AT&T U-Verse is a pretty decent service overall. However, their wireless access point (WAP) that connects to the main router is B/G and limited to 54mbps (in theory), but reality is only showing ~3mbps, even when sitting six feet away with no obstacles.
I have an older Linksys WRT400N router running DD-WRT that's simply connected as a hard-wired switch/WAP (b/g/n) and much faster and more stable than the WAP they provide us. I simply ran a CAT6 cable from the back of the main U-Verse box/router/gateway to one of the ports on the Linksys and turned off DHCP on the Linksys. That's it. When this is working typically, wifi speeds max out the 15mbps that we are subscribed at no matter where you are in the house.
I try to hard-wire everything if possible. However, whenever I would try to hard-wire their TV receiver, it would always crash the wifi on the Linksys. The TV receiver uses the IPTV protocol and is basically doing multi-casting, which is the root of the entire problem. So, long story short I set up the firewall on my Linksys (DD-WRT) to drop all the multicasting traffic on the atheros (wireless) interfaces.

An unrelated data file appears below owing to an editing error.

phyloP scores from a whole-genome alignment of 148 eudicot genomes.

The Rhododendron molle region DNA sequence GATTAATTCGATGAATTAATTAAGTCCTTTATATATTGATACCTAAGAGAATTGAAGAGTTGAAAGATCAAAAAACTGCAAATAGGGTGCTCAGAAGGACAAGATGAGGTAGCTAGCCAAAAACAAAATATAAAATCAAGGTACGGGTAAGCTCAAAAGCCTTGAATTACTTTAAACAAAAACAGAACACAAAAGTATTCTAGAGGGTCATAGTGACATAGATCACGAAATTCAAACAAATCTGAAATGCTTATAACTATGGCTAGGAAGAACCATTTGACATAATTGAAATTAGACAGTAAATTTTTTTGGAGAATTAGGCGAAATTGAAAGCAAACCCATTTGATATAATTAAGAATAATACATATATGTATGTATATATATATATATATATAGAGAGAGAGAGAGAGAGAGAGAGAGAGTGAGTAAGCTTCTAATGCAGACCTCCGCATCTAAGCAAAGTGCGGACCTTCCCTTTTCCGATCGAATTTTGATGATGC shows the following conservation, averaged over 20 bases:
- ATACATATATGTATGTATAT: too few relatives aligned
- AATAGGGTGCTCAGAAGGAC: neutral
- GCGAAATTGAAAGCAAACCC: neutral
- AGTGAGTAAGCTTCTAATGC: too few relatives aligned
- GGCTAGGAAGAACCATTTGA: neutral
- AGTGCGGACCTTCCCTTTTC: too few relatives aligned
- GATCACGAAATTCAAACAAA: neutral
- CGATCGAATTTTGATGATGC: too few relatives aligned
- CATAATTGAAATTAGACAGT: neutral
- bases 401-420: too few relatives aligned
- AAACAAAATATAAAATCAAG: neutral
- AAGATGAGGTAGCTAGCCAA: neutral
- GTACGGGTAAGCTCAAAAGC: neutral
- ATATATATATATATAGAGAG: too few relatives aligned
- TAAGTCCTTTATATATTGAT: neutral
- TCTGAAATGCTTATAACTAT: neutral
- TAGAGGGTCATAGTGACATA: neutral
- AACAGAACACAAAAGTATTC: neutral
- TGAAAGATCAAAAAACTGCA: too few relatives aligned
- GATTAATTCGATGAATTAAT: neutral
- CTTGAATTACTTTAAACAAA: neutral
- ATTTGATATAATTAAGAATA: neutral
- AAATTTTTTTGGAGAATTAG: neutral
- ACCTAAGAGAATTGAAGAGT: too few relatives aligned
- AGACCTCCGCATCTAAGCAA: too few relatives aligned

If you login to DD-WRT, and go to Administration > Commands and put the following in the box:
ebtables -A FORWARD -o ath0 -p ipv4 --pkttype-type multicast --ip-source ! 192.168.1.0/255.255.255.0 -j DROP
ebtables -A FORWARD -o ath1 -p ipv4 --pkttype-type multicast --ip-source ! 192.168.1.0/255.255.255.0 -j DROP
Click Save Startup, reboot the Linksys, and you're done.
Other examples on the internet, show similar solutions using eth1 or eth0 in the last two lines as well as other options like "-A OUTPUT", and it doesn't hurt to include them, but, the only thing that was definitively required for my setup to work like initially, is what's above. I think the --ip-source and -p switches may not be required as well, but again, it doesn't hurt much.
Life is good again, even though I don't have many wi-fi devices hooked up at any given moment. Hopefully this saves someone a lot of the frustration I dealt with for days in solving this.